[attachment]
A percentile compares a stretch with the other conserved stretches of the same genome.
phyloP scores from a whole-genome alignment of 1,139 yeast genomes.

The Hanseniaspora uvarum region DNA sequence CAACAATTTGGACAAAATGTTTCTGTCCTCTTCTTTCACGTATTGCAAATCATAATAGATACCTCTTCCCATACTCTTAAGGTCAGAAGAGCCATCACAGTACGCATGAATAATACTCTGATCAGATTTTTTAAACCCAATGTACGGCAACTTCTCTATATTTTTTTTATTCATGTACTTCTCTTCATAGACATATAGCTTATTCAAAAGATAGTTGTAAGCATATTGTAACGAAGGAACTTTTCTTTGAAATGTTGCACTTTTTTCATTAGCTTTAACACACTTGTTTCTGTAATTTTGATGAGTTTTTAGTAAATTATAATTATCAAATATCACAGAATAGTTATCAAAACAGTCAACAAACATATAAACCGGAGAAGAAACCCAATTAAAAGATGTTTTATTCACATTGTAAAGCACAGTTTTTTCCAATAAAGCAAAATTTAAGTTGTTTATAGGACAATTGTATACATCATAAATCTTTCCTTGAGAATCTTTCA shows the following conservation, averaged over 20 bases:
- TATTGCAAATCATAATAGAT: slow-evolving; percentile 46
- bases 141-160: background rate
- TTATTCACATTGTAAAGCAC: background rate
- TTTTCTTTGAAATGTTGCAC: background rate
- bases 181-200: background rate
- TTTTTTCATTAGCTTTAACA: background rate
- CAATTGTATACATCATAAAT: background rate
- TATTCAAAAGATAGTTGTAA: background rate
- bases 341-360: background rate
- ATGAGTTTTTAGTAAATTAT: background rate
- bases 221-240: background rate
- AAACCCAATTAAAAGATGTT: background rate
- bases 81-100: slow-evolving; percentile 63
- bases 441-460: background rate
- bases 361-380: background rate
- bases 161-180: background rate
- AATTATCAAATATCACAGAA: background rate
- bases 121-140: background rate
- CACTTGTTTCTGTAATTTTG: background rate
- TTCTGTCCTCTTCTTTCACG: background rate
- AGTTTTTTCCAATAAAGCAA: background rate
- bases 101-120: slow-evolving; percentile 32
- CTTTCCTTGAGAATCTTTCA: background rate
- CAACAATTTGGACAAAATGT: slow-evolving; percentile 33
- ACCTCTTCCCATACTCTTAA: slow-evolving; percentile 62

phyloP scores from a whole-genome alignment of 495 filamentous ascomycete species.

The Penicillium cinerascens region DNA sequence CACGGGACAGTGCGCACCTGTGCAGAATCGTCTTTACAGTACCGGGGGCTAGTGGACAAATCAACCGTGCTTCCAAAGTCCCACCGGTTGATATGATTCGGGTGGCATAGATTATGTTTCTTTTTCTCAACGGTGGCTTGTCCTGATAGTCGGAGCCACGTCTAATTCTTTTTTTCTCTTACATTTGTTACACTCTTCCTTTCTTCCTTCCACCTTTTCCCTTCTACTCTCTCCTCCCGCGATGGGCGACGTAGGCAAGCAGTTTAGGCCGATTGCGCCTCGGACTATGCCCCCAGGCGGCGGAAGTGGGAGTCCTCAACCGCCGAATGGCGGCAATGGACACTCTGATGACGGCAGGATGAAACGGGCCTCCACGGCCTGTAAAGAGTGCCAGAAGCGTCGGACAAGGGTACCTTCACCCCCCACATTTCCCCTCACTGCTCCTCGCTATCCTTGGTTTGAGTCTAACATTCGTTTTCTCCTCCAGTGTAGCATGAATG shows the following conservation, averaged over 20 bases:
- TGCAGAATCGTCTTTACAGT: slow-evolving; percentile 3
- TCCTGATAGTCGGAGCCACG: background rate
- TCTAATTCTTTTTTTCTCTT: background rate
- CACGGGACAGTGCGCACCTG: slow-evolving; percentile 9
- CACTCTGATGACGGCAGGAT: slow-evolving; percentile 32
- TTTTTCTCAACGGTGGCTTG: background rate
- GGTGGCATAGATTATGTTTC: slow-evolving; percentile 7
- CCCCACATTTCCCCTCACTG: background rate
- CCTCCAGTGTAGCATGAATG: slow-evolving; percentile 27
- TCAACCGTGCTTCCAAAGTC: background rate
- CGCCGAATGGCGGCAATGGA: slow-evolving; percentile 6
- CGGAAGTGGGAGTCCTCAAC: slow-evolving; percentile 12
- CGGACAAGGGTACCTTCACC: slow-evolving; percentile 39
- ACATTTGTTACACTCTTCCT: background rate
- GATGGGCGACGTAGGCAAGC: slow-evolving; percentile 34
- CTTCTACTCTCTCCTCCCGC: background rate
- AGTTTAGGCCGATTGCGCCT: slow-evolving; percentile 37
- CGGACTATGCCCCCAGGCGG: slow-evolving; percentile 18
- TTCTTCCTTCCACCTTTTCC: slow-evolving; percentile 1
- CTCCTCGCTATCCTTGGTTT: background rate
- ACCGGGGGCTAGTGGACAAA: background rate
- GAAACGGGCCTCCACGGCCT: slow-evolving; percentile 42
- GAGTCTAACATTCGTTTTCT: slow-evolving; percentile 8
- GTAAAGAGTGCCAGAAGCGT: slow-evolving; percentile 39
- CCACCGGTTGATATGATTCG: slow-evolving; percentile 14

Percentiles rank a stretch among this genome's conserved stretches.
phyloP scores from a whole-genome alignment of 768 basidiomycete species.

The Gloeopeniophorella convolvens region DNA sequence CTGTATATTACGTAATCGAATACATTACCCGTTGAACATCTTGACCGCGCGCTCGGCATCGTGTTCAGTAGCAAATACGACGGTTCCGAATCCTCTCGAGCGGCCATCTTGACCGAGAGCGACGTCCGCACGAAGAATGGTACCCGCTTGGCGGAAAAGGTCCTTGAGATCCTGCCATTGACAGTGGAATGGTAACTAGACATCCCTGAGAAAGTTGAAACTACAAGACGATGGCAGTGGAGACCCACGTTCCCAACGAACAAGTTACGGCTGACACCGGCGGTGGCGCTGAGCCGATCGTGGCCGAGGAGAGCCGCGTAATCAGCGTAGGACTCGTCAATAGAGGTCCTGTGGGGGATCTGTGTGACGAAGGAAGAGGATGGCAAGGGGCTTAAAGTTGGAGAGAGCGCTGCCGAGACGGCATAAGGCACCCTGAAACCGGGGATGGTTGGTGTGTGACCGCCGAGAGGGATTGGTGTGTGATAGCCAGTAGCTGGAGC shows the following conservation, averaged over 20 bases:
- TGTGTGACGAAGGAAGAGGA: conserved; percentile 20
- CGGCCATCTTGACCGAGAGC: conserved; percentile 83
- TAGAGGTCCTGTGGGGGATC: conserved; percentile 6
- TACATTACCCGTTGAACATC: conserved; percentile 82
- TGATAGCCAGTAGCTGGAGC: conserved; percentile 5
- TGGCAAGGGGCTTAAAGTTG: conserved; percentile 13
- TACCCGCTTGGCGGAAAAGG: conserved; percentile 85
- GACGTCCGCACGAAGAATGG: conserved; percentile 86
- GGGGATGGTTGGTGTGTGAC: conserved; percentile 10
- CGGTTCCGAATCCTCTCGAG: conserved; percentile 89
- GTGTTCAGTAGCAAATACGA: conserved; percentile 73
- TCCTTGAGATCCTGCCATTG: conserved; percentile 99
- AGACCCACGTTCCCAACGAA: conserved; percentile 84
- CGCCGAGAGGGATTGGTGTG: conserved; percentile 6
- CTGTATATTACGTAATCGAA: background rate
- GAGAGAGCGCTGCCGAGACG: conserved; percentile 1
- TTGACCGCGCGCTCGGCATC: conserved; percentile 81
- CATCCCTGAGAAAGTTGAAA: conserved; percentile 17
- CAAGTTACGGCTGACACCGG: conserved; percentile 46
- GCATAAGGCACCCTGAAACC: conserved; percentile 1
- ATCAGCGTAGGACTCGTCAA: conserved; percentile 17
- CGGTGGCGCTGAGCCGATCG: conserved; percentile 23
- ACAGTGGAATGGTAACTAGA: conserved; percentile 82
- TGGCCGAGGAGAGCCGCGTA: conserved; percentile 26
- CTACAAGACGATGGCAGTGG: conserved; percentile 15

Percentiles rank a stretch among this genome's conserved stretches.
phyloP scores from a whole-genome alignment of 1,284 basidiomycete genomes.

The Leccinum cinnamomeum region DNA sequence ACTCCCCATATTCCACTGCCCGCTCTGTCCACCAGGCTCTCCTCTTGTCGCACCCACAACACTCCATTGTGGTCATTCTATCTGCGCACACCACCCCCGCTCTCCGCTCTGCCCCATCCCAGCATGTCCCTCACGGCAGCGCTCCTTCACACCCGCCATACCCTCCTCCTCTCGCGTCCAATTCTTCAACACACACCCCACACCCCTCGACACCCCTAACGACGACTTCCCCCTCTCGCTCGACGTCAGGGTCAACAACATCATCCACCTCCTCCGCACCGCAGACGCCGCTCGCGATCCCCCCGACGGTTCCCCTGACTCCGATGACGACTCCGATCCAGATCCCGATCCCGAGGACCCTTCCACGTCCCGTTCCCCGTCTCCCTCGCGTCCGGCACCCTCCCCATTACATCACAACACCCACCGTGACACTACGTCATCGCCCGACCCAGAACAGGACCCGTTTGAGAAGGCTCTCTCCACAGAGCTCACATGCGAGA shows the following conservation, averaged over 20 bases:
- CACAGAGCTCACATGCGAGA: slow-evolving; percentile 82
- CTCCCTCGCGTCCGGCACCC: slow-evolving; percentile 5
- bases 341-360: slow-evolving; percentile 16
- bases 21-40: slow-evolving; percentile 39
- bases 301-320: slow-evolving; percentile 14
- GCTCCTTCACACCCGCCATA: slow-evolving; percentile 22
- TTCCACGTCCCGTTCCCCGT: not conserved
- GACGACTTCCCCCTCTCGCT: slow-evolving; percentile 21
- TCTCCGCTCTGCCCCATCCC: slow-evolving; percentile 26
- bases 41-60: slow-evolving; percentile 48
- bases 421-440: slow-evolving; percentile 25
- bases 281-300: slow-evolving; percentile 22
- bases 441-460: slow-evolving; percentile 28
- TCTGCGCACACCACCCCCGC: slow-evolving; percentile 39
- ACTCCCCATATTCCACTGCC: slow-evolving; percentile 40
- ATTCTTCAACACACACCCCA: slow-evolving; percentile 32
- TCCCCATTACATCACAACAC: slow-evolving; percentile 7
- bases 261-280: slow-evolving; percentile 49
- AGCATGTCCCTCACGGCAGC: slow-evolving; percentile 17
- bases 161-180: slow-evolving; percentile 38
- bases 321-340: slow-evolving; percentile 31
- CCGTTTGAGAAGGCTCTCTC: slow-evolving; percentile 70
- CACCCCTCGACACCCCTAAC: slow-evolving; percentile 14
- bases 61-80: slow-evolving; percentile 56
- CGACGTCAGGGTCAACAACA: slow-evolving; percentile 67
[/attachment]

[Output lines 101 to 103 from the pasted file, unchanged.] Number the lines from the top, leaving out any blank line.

- ACTCCCCATATTCCACTGCC: slow-evolving; percentile 40
- ATTCTTCAACACACACCCCA: slow-evolving; percentile 32
- TCCCCATTACATCACAACAC: slow-evolving; percentile 7